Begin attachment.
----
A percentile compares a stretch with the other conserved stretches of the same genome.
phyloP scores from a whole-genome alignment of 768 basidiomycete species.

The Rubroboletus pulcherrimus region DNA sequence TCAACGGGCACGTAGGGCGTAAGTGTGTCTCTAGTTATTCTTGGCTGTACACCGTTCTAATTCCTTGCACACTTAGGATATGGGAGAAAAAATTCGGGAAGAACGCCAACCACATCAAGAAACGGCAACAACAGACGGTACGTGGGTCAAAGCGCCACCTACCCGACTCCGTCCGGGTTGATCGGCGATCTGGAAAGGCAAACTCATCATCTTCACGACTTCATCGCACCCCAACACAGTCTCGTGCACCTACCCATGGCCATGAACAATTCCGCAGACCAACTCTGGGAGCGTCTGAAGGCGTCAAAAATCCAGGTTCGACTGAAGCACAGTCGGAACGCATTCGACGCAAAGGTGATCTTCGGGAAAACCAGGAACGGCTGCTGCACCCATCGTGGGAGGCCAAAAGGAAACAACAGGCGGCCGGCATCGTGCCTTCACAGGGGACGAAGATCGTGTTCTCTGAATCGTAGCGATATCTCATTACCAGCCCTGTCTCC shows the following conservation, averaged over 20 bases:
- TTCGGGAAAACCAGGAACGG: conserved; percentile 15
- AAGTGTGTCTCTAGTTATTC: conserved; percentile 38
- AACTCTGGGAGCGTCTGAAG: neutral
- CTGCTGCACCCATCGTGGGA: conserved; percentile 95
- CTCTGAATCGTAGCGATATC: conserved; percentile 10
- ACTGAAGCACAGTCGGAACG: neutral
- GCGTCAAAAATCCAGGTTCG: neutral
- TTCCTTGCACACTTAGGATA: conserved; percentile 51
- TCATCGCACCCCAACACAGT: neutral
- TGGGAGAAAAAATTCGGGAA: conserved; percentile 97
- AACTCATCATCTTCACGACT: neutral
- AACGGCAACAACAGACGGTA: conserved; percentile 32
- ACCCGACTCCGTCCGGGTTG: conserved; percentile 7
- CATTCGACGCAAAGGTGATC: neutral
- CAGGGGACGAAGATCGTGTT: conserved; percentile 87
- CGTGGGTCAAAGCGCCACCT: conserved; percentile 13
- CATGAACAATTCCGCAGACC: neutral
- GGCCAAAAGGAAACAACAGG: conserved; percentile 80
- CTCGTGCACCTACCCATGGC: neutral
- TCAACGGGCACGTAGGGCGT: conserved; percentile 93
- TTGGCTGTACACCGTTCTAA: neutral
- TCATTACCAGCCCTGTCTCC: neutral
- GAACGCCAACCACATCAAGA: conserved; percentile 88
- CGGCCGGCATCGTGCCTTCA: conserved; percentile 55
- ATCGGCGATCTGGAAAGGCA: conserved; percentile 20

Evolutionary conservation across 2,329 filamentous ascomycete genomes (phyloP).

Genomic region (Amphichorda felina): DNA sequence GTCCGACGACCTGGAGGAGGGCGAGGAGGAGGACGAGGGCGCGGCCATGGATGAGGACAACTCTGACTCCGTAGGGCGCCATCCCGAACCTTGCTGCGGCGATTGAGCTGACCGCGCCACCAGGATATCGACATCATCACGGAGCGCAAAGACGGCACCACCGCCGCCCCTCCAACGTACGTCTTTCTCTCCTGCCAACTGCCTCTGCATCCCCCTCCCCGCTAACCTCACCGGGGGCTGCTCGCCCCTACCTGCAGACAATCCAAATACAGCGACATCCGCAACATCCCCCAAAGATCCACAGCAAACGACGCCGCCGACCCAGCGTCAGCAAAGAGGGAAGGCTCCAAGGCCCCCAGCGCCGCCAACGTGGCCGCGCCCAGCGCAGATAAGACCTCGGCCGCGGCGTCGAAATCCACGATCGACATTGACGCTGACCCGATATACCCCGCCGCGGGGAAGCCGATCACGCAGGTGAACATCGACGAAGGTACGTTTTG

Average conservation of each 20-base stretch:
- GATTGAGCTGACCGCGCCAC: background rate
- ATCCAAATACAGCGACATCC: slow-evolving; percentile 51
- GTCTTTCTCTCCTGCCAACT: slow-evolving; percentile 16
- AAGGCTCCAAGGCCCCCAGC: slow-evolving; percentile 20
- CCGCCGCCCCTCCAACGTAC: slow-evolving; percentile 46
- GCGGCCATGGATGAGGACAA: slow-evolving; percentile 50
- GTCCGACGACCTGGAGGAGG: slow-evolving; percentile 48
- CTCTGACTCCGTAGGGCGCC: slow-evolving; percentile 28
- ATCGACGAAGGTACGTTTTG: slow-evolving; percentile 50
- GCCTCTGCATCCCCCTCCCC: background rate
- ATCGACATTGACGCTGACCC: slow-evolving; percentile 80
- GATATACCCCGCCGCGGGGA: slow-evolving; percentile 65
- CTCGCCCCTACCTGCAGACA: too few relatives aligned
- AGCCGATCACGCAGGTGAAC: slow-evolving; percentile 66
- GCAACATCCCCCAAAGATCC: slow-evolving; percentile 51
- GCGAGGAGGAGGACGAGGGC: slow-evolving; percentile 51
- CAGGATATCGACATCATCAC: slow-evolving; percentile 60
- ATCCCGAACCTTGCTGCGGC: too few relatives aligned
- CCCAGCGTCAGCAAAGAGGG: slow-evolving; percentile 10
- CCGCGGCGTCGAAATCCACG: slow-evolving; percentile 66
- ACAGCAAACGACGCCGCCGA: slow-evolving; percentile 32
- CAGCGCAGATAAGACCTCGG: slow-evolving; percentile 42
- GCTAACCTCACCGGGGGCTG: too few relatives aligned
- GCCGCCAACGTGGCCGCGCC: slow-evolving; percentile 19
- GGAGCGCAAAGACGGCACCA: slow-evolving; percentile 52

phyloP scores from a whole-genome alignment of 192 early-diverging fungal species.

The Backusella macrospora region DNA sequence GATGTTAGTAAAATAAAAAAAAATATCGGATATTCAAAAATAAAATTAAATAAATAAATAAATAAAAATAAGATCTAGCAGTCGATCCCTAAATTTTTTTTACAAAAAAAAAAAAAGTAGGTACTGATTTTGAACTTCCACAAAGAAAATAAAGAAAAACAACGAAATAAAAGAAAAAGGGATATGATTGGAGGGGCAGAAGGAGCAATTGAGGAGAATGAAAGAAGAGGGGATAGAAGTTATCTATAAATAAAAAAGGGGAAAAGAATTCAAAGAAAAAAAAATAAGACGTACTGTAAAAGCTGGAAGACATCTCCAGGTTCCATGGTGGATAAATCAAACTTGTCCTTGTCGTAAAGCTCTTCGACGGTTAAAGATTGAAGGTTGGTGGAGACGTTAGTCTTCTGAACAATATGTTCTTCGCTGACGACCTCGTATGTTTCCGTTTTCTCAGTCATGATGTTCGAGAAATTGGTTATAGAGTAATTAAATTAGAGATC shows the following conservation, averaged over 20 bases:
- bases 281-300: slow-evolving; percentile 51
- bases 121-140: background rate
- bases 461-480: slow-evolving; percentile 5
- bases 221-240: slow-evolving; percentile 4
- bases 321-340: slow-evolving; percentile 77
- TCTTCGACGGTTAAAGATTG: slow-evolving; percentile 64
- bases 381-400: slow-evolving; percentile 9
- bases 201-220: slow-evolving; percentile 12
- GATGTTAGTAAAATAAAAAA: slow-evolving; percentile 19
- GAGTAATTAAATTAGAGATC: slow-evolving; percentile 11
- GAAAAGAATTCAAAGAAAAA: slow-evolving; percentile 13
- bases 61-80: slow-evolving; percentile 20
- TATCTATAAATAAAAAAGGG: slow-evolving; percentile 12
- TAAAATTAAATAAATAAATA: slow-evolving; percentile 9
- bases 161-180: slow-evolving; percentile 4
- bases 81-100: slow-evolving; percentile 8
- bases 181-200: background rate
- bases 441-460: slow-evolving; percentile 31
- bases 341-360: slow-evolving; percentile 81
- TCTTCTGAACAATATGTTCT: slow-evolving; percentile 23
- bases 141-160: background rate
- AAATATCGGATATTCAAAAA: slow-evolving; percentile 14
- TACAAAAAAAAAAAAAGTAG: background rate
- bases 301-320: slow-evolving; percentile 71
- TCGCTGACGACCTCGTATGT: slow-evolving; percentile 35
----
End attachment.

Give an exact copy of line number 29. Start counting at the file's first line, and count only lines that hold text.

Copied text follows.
Evolutionary conservation across 2,329 filamentous ascomycete genomes (phyloP).